George Robertson’s research

Mike Pell pointed me to the web site of George Robertson, of Microsoft Research.

George’s Recent Publications and Talks will likely be of interest to brad lauster (dot com) readers. Specifically (the reason I posted this in Interaction Design), “Leveraging Human Capabilities” [power point].

Also interesting, with perhaps more of an Information Architecture bent is, “From Hierarchies to Polyarchies: Visualizing Multiple Relationships” [power point].

Back from the IA Summit

Hi everyone! I’m back from the IA Summit. The conference was GREAT, but access to the internet from the hotel sucked – hence no posts while I was there (I wouldn’t have had time anyway).

Over the next few days I’ll be collecting and refining my thoughts on what I heard, saw, thought and learned. You can be sure I’ll put everything online for your perusal.

I met so many intelligent, fun people that I feel compelled to get all link-slutty, so here goes:

I met Karl Fast, Matt Jones, Joshua Kaufman, Steve Krug, Jeff Lash, Victor Lombardi, Cinnamon Melchor, George Olsen, Eric Reiss, Lou Rosenfeld, Paula Thornton, Thomas Vander Wal and John Zapolski.

I also met a bunch of other great people – I’m still sorting through the business cards. I promise to post more soon!

IA Summit 2002

Tomorrow morning I’m leaving for Baltimore. My destination? The IA Summit.

I’m scheduled to help the folks from CarbonIQ with their Usability Testing for Information Architects seminar. It’s going to be lots of fun.

Other than that, besides the regular conference proceedings, I’m wide open! Let’s meet and grab a drink. Look for me…I’ll probably be wearing my brad lauster (dot com) belt – sorry, I don’t have a pic, but it looks just like the top of my website: three bands of green.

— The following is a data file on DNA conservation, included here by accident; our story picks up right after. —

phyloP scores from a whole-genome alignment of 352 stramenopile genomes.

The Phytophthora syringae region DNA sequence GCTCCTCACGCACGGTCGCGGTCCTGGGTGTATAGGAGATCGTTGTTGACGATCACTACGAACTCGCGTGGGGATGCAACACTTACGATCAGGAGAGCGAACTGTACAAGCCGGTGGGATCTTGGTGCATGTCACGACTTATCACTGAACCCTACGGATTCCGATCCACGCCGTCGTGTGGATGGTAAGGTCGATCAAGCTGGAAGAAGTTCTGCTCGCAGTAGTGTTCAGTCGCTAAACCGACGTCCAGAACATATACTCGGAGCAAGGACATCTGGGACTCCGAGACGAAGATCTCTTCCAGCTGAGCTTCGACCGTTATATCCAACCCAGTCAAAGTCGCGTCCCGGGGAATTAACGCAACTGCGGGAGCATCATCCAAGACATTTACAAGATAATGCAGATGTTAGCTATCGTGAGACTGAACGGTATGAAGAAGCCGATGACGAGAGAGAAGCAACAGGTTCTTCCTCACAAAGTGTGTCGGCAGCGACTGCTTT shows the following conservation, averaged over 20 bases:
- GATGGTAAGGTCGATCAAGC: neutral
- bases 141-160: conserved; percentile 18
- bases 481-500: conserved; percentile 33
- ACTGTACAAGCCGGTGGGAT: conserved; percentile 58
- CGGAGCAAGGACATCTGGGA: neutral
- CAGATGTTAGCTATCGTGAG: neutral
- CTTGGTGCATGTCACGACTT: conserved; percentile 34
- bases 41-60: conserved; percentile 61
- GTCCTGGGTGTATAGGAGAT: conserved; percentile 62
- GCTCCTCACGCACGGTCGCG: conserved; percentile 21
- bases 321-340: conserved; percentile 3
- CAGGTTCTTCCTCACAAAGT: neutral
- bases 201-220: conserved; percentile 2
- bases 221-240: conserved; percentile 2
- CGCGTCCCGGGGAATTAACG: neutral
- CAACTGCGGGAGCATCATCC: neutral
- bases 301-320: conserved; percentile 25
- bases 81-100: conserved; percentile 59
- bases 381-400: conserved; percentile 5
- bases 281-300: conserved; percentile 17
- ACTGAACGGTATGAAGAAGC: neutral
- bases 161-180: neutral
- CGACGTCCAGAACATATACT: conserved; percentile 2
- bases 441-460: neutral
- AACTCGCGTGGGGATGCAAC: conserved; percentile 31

Boxes and Arrows

A really nice collection of articles is now online for the first issue of Boxes and Arrows.

To paraphrase their description:
Boxes and Arrows is a peer-written journal dedicated to discussing, improving and promoting the work of the digital design community which includes, among others, information architects, information designers, interaction designers (who are way cooler than everyone else) and interface designers.   😉

New terms of service for comments

Dear brad lauster (dot com) readers,
I updated the Comments form and added a “Terms of Service.” It’s very straight forward. It says:

1. Your name and email address are required to comment, but your email will never appear on brad lauster (dot com). It only gets sent to me via email, so I can reply directly to you, if I feel like it.
2. I will NEVER sell or give your email address to anyone, without your permission, period.
3. Oh yeah! I reserve the right to delete stupid comments.

I’d love to get your reaction to the terms of service. Will you be more likely to post a comment, knowing what happens to your email address, or less likely to comment, now that an email address is required…or do you feel another way all together?